The report is based on information drawn from a wide range of organisations: territorial Government Departments of England, Scotland, Wales and Northern Ireland; statutory agencies, and non-governmental organisations. It provides information about UK initiatives and best practice in relation to the conservation and wise use of wetlands, in the context of the General Objectives of the Strategic Plan.

A number of important developments have occurred in the UK since the last Conference of the Contracting Parties. These include:

  • Establishment of a formal protocol between the UK and the Republic of Ireland ensuring common monitoring standards for waterbirds in the two countries.
  • Publication on World Wetlands Day (February 1998) of the UK targets for the Ramsar Strategic Plan, 1997-2002. The document sets out specific targets to implement each of the General Objectives. In the UK progress towards the targets will be monitored through the UK Ramsar Committee, known as the Joint Working Party.
  • Publication of a ten point plan to secure a water efficient, environmentally sustainable water industry, including a full review of the abstraction licensing system.
  • Production of a wealth of best practice materials to promote wetlands conservation and the application of the Wise Use Guidelines from a broad cross section of organisations involved in conservation.
  • Further action to take forward publication of the UK Biodiversity Steering Group Report published in 1995 which adopted a target-based approach for focusing action on priority habitats and species. To date over 172 Species Action Plans and 14 Habitat Action Plans have been published. A further 200 Species Action Plans and 17 Habitat Action Plans will be published in 1998 and early 1999. The Habitat Action Plans are particularly relevant to the Operational Objective of the Strategic Plan "to restore wetland habitats" since they establish targets for habitat maintenance, restoration or recreation.
  • Development of strategies to raise public awareness of wetlands. The Joint Working Party intends also to establish an Education and Public Awareness subgroup to identify programmes for promoting public participation in the UK.
  • Establishment of a UK target to complete management plans for all listed Ramsar sites by the end of 2001. These plans will be reviewed every five years to consider how objectives are being achieved and to ensure participation of all partners in plan implementation.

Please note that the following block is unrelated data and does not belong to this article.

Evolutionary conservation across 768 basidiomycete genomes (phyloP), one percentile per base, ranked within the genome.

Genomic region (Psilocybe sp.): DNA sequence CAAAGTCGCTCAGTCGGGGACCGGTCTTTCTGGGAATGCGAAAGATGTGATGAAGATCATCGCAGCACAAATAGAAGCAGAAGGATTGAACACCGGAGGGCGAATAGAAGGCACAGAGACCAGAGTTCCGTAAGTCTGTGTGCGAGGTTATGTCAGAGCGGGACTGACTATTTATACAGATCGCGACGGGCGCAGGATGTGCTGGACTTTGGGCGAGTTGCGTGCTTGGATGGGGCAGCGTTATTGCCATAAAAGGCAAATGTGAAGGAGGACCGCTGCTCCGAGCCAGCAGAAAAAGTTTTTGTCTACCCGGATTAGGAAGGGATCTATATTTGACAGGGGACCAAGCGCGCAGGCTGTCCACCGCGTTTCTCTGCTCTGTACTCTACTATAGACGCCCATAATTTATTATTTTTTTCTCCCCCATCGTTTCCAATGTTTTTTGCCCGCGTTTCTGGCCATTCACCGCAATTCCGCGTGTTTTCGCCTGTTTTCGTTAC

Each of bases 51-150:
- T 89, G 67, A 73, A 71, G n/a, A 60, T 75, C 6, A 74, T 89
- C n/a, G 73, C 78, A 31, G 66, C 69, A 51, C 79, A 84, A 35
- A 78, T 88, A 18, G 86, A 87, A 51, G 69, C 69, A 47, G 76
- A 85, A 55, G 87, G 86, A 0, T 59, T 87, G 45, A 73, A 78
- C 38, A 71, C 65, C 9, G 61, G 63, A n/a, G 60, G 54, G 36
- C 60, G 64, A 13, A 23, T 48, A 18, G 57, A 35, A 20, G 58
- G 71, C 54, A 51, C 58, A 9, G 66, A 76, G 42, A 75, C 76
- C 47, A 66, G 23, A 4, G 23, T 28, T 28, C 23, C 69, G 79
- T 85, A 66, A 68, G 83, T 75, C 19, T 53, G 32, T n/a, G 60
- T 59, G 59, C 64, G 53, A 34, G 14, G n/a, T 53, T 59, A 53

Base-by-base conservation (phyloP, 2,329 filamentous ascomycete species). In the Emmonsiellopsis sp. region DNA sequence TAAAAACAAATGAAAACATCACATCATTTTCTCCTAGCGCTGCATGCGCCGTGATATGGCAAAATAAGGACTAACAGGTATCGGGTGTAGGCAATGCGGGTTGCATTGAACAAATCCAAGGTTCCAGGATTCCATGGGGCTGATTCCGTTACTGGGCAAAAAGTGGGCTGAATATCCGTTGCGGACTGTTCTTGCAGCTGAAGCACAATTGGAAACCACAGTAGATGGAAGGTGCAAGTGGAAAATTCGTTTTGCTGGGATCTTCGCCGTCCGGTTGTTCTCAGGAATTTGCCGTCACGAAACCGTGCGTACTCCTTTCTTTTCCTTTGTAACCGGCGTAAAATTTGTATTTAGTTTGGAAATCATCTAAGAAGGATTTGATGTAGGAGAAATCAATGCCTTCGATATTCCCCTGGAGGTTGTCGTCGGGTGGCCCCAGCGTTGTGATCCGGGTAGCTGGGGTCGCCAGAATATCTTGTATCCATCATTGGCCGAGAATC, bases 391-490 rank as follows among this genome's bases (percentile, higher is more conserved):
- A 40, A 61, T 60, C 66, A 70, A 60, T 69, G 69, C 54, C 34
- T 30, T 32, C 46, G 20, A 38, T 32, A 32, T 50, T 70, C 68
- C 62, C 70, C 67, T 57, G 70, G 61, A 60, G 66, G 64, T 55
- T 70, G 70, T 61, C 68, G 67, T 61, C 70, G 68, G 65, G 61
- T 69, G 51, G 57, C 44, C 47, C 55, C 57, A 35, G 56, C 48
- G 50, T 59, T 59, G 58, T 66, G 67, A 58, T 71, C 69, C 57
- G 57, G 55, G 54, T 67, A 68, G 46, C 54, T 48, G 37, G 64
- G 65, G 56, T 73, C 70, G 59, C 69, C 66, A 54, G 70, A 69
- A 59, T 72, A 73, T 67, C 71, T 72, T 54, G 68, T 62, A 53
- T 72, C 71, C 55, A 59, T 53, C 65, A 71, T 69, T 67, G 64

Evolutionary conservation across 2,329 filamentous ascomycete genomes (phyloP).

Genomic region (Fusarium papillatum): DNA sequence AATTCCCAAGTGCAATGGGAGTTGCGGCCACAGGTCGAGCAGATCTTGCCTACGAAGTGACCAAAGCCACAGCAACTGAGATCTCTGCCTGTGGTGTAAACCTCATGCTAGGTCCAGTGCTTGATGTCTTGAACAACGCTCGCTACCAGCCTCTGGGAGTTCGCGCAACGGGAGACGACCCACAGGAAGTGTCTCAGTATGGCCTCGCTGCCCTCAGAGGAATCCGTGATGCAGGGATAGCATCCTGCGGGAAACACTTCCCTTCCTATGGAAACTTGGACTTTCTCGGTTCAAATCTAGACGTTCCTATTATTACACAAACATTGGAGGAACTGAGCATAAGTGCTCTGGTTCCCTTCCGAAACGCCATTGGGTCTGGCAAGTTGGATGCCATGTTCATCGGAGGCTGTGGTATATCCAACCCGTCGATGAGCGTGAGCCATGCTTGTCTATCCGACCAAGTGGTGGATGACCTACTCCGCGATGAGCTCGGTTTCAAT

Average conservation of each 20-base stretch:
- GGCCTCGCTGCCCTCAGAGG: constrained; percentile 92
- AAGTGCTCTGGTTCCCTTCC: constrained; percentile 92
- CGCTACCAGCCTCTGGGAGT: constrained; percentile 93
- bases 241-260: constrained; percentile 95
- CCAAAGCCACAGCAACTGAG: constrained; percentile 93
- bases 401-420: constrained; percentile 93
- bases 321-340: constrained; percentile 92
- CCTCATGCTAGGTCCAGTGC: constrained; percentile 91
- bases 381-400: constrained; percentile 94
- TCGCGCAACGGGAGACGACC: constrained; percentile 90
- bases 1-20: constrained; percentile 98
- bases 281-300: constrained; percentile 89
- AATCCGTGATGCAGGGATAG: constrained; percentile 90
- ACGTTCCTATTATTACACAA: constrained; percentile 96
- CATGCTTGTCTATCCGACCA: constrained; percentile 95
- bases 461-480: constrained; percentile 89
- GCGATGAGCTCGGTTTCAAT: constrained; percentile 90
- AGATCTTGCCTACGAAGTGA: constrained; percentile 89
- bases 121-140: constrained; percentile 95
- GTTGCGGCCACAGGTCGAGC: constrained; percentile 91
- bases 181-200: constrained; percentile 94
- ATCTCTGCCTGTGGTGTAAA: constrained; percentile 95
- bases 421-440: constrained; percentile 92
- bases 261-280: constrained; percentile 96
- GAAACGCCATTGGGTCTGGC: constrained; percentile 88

• Listing of 36 Ramsar sites since June 1995, bringing the UK total of listed sites to 125 covering 517,340 hectares. The UK expects to list further sites, particularly in the Overseas Territories in the near future.
  • Continued funding by the UK Government of projects through the Darwin Initiative for the Survival of Species. Currently two wetland projects are in receipt of funding, in Malaysia and Madagascar, to promote sustainable management and raise local awareness.

Ramsar Strategic Plan - General Objective 1
To progress towards universal membership of the Convention.

1.1 Describe any actions your government has taken (such as hosting regional or subregional meetings/consultations, working cooperatively with neighbouring countries on transfrontier wetland sites) to encourage others to join the Convention.

The UK has been a strong supporter of the Ramsar Convention and is firmly committed to the principle of wise use of wetlands. As a global Convention the UK supports and promotes relevant activities with a number of countries, including promotion of the benefits of accession and the subsequent listing of sites. These activities are further described in this section. Additionally, the UK is developing guidance on management planning and methods for monitoring the condition of sites and the effectiveness of management measures, and guidance on the wise use of wetlands. Opportunities for raising public awareness and developing the educational, scientific and technical capacity of organisations and institutes that make a contribution to the wise use of wetlands are also being explored. Guidance from these programmes, which are described more fully in other sections of this report, will be widely disseminated both in the UK and internationally.